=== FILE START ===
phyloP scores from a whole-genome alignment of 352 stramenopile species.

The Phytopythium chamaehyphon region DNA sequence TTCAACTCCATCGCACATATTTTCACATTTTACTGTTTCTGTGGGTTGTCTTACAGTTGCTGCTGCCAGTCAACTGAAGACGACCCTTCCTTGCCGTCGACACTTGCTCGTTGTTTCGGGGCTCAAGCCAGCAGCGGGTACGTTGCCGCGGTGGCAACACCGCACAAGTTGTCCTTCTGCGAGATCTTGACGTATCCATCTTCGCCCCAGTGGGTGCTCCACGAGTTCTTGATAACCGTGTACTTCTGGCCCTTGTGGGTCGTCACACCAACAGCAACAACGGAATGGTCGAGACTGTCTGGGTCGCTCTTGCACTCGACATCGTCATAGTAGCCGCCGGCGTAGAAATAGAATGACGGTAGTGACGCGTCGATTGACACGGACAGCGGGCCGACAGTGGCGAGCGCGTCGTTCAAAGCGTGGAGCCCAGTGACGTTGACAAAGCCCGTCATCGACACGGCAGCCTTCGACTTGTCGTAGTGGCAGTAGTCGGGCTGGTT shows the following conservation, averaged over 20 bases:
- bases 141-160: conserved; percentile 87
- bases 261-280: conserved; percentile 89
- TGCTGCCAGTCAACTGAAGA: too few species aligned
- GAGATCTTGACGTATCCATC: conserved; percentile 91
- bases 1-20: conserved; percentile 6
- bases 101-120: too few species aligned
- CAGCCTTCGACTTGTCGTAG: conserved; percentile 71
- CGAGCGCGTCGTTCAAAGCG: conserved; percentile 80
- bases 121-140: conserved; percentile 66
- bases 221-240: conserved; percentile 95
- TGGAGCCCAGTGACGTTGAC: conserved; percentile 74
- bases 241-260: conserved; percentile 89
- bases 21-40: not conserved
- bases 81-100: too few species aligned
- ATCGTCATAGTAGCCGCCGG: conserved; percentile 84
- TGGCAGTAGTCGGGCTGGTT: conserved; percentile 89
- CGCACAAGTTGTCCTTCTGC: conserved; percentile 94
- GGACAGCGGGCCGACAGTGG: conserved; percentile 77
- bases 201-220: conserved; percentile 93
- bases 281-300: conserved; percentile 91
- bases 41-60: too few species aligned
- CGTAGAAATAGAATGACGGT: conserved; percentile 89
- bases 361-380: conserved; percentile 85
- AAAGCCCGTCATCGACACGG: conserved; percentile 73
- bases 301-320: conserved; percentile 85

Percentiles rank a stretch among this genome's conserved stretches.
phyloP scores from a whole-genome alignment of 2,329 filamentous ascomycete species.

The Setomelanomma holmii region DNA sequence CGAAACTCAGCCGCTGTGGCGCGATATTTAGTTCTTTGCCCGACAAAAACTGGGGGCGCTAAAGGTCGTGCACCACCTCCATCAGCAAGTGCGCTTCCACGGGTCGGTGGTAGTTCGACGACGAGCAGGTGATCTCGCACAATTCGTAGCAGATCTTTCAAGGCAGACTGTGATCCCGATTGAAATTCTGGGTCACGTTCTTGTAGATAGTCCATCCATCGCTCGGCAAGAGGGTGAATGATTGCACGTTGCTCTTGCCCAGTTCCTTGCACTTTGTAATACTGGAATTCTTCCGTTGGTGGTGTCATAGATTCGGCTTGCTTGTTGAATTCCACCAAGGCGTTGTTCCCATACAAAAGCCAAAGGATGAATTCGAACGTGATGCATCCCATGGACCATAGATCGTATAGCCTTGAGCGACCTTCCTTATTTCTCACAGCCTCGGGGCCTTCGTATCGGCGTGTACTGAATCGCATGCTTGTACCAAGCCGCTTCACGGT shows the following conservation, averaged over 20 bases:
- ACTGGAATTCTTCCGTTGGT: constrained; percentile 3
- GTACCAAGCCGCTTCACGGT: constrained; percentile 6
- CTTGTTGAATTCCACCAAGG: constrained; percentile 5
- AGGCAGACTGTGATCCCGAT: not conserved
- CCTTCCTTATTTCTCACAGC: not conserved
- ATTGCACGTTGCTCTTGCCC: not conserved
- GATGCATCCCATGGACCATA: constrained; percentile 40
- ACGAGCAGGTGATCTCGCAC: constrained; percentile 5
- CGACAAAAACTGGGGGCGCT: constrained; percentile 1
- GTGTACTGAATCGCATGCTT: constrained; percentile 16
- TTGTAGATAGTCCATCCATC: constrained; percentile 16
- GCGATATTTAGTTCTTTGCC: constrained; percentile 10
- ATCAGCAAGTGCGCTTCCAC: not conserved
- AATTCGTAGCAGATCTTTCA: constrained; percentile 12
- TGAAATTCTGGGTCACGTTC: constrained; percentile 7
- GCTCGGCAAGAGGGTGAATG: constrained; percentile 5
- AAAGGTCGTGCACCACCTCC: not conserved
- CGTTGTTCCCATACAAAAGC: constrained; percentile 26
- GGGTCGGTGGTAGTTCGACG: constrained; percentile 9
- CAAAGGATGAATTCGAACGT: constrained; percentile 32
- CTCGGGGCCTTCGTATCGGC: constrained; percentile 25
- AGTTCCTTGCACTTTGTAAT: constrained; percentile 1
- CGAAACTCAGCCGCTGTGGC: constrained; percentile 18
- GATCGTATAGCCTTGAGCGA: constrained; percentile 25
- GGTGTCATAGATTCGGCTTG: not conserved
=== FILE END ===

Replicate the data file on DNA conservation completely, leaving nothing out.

phyloP scores from a whole-genome alignment of 352 stramenopile species.

The Phytopythium chamaehyphon region DNA sequence TTCAACTCCATCGCACATATTTTCACATTTTACTGTTTCTGTGGGTTGTCTTACAGTTGCTGCTGCCAGTCAACTGAAGACGACCCTTCCTTGCCGTCGACACTTGCTCGTTGTTTCGGGGCTCAAGCCAGCAGCGGGTACGTTGCCGCGGTGGCAACACCGCACAAGTTGTCCTTCTGCGAGATCTTGACGTATCCATCTTCGCCCCAGTGGGTGCTCCACGAGTTCTTGATAACCGTGTACTTCTGGCCCTTGTGGGTCGTCACACCAACAGCAACAACGGAATGGTCGAGACTGTCTGGGTCGCTCTTGCACTCGACATCGTCATAGTAGCCGCCGGCGTAGAAATAGAATGACGGTAGTGACGCGTCGATTGACACGGACAGCGGGCCGACAGTGGCGAGCGCGTCGTTCAAAGCGTGGAGCCCAGTGACGTTGACAAAGCCCGTCATCGACACGGCAGCCTTCGACTTGTCGTAGTGGCAGTAGTCGGGCTGGTT shows the following conservation, averaged over 20 bases:
- bases 141-160: conserved; percentile 87
- bases 261-280: conserved; percentile 89
- TGCTGCCAGTCAACTGAAGA: too few species aligned
- GAGATCTTGACGTATCCATC: conserved; percentile 91
- bases 1-20: conserved; percentile 6
- bases 101-120: too few species aligned
- CAGCCTTCGACTTGTCGTAG: conserved; percentile 71
- CGAGCGCGTCGTTCAAAGCG: conserved; percentile 80
- bases 121-140: conserved; percentile 66
- bases 221-240: conserved; percentile 95
- TGGAGCCCAGTGACGTTGAC: conserved; percentile 74
- bases 241-260: conserved; percentile 89
- bases 21-40: not conserved
- bases 81-100: too few species aligned
- ATCGTCATAGTAGCCGCCGG: conserved; percentile 84
- TGGCAGTAGTCGGGCTGGTT: conserved; percentile 89
- CGCACAAGTTGTCCTTCTGC: conserved; percentile 94
- GGACAGCGGGCCGACAGTGG: conserved; percentile 77
- bases 201-220: conserved; percentile 93
- bases 281-300: conserved; percentile 91
- bases 41-60: too few species aligned
- CGTAGAAATAGAATGACGGT: conserved; percentile 89
- bases 361-380: conserved; percentile 85
- AAAGCCCGTCATCGACACGG: conserved; percentile 73
- bases 301-320: conserved; percentile 85

Percentiles rank a stretch among this genome's conserved stretches.
phyloP scores from a whole-genome alignment of 2,329 filamentous ascomycete species.

The Setomelanomma holmii region DNA sequence CGAAACTCAGCCGCTGTGGCGCGATATTTAGTTCTTTGCCCGACAAAAACTGGGGGCGCTAAAGGTCGTGCACCACCTCCATCAGCAAGTGCGCTTCCACGGGTCGGTGGTAGTTCGACGACGAGCAGGTGATCTCGCACAATTCGTAGCAGATCTTTCAAGGCAGACTGTGATCCCGATTGAAATTCTGGGTCACGTTCTTGTAGATAGTCCATCCATCGCTCGGCAAGAGGGTGAATGATTGCACGTTGCTCTTGCCCAGTTCCTTGCACTTTGTAATACTGGAATTCTTCCGTTGGTGGTGTCATAGATTCGGCTTGCTTGTTGAATTCCACCAAGGCGTTGTTCCCATACAAAAGCCAAAGGATGAATTCGAACGTGATGCATCCCATGGACCATAGATCGTATAGCCTTGAGCGACCTTCCTTATTTCTCACAGCCTCGGGGCCTTCGTATCGGCGTGTACTGAATCGCATGCTTGTACCAAGCCGCTTCACGGT shows the following conservation, averaged over 20 bases:
- ACTGGAATTCTTCCGTTGGT: constrained; percentile 3
- GTACCAAGCCGCTTCACGGT: constrained; percentile 6
- CTTGTTGAATTCCACCAAGG: constrained; percentile 5
- AGGCAGACTGTGATCCCGAT: not conserved
- CCTTCCTTATTTCTCACAGC: not conserved
- ATTGCACGTTGCTCTTGCCC: not conserved
- GATGCATCCCATGGACCATA: constrained; percentile 40
- ACGAGCAGGTGATCTCGCAC: constrained; percentile 5
- CGACAAAAACTGGGGGCGCT: constrained; percentile 1
- GTGTACTGAATCGCATGCTT: constrained; percentile 16
- TTGTAGATAGTCCATCCATC: constrained; percentile 16
- GCGATATTTAGTTCTTTGCC: constrained; percentile 10
- ATCAGCAAGTGCGCTTCCAC: not conserved
- AATTCGTAGCAGATCTTTCA: constrained; percentile 12
- TGAAATTCTGGGTCACGTTC: constrained; percentile 7
- GCTCGGCAAGAGGGTGAATG: constrained; percentile 5
- AAAGGTCGTGCACCACCTCC: not conserved
- CGTTGTTCCCATACAAAAGC: constrained; percentile 26
- GGGTCGGTGGTAGTTCGACG: constrained; percentile 9
- CAAAGGATGAATTCGAACGT: constrained; percentile 32
- CTCGGGGCCTTCGTATCGGC: constrained; percentile 25
- AGTTCCTTGCACTTTGTAAT: constrained; percentile 1
- CGAAACTCAGCCGCTGTGGC: constrained; percentile 18
- GATCGTATAGCCTTGAGCGA: constrained; percentile 25
- GGTGTCATAGATTCGGCTTG: not conserved